What is Kohlrabi


Kohlrabi, also known as German turnip or cabbage turnip, is very popular in Northern and Eastern European countries like Germany and Hungary as well as northern Vietnam and eastern India. The funny-looking vegetable is part of the same family as broccoli and cabbage and can be eaten raw or cooked in a variety of dishes.

Kohlrabi grows as a bulb with leaves shooting up from the sides, giving it an almost alien look. It can be white, green, or purple with little difference in flavour, and has a mild taste that has made it popular in dishes from salads to soups. Peeling and chopping or slicing is the only prep required. Farmers like to plant the bulb since it is easy to grow in tandem with other crops and has a long growing season, making it a popular farmers’ market find. Kohlrabi tends to be moderately priced when compared to other farmers’ market veggies.  Ref The Spruce Eats

Storage & Cooking Tips


Fresh kohlrabi can stay fresh in the refrigerator for about 1 week. It’s better to separate the leaves when storing, removing them from the root and keeping them in a plastic bag before preparing them. 


Wash the kohlrabi thoroughly, cut off the leaves and peel the root. Cut the lower end with a sharp knife, removing any woody, fibrous parts. 

What To Make With Kohlrabi

The light green kohlrabi leaves taste great and are full of nutrients – far too good to throw away! Therefore, only remove large leaves that are no longer quite crisp and fresh and prepare the rest this way: wash them thoroughly, shake dry, then chop them very finely and sprinkle over the kohlrabi or other vegetables, or vegetable soup or mixed salad. You can also use the cooking water for soups or sauces, for example. It contains about 50 percent of the valuable mustard oils that dissolve from the kohlrabi during cooking.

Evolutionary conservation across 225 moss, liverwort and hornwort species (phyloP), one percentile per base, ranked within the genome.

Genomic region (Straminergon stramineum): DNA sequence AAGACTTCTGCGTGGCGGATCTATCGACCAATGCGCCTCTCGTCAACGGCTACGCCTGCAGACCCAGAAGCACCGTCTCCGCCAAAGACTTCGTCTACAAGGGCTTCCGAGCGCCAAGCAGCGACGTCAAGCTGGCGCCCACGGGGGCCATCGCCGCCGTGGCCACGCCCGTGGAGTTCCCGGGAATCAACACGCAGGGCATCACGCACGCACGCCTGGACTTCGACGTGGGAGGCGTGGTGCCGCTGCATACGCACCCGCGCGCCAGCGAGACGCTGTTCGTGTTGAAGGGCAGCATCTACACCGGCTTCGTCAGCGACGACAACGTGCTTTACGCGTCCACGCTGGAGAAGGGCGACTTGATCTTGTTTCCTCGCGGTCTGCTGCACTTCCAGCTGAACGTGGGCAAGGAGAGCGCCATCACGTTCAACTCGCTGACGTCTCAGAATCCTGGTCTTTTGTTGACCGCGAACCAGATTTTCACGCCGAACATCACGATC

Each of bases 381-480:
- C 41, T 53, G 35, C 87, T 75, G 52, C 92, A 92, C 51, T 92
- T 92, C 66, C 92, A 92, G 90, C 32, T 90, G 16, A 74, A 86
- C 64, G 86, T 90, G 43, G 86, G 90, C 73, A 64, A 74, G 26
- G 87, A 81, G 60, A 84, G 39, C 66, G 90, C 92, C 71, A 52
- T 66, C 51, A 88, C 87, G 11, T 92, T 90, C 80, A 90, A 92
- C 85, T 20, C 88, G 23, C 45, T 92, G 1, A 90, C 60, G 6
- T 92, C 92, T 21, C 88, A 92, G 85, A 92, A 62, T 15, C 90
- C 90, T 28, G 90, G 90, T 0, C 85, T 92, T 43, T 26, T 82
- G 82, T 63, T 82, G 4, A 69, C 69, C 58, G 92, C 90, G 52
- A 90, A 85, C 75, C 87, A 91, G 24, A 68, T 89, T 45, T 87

Unlike most other types of cabbage, kohlrabi is easy to digest and has a particularly high nutrient content. In order to ensure the healthful integrity of the vegetable, make sure to keep cook times short when preparing kohlrabi. Steam it in a little salted water or broth for a maximum of 10-15 minutes, taking it out when it is still relatively firm. Whole roots need a while longer to cook, about 20-30 minutes. Those who like the fine cabbage taste of kohlrabi are spoilt for choice. The crunchy texture makes it delicious raw when tossed into salads. It’s also delicious in casseroles, gratins or vegetarian buffers.

  • Roast it – As I mentioned above, if you’ve never worked with this interesting vegetable, 
  • Purée it – It’s delicious in soups and sauces.
  • Sauté it – this will have a similar result to roasting, as it will caramelize nicely bringing all of the natural sugars to the surface.
  • Eat it raw – It’s wonderful in slaws, salads, or as a vehicle for delicious dips!
  • Spiralize it – A pretty way to serve it raw or cooked.

Kohlrabi greens can also be used in a stir-fry, and  you can  use the stems in stocks and broths.